Karen Freeman thought that she’d returned her Chrysler 200 Sedan to the Richmond airport with a full tank. She thought wrong.
Danny Griffin just received a $93 bill from Hertz for refueling his rental car. But wait, didn't the company give him a receipt that verified his tank was full when he returned the vehicle? Yes, but that doesn't make any difference.
When Sylvia Dawson tried to book airline tickets from New York to London for a group traveling next month, she was taken aback by the fare.
When Walter Nissen signed up for a British Airways Chase Visa card recently, he though he’d be jetting off to London after earning just 50,000 miles.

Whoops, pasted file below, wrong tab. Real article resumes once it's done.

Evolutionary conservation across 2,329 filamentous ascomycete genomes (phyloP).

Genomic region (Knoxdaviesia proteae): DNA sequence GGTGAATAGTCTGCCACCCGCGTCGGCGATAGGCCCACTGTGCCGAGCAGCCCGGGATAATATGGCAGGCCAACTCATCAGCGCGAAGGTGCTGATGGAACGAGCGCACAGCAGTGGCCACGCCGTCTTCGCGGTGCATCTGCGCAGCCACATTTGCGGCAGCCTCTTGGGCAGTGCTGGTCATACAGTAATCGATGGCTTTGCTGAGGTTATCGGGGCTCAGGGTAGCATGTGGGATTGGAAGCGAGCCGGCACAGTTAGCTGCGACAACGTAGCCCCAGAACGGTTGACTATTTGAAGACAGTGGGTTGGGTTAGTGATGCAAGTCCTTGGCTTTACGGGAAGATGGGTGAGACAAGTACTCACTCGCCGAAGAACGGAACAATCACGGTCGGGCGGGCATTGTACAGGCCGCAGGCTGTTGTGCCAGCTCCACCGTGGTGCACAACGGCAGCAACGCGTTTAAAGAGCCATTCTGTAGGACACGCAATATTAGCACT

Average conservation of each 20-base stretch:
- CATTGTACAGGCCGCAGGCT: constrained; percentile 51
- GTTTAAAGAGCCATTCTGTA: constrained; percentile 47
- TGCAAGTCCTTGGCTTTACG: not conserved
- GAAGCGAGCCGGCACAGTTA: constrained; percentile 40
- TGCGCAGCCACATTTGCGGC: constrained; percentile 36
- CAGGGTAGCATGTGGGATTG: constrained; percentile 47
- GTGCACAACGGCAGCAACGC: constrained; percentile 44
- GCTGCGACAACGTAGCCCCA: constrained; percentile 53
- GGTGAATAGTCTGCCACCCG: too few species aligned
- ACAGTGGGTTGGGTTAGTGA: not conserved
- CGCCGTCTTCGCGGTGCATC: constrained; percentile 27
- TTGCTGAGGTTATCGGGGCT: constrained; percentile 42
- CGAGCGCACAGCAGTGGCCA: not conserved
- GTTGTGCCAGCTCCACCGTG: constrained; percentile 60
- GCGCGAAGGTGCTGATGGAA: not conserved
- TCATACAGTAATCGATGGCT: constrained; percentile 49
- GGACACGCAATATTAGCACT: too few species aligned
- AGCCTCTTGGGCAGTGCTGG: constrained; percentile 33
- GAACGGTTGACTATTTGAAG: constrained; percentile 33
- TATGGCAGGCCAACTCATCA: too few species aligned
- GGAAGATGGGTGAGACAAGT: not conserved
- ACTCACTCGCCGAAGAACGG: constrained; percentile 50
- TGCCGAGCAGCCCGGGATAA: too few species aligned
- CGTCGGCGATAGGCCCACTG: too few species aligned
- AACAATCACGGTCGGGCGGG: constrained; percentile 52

Here's a question I've been getting a lot since the beginning of the year: Are the current round of airfare hikes justified?
If you've ever asked yourself, "What will they think of next?" then here's one possible answer: How about an airline ticket price that rises or falls with the price of fuel?
The Bureau of Transportation Statistics has some fresh numbers this morning that suggest airlines are no longer spending a fortune on fuel. Last August, domestic carriers spent an average of $2.02 per gallon on fuel -- up from $1.90 a gallon the previous month, but down dramatically from the $3.54 in August 2008.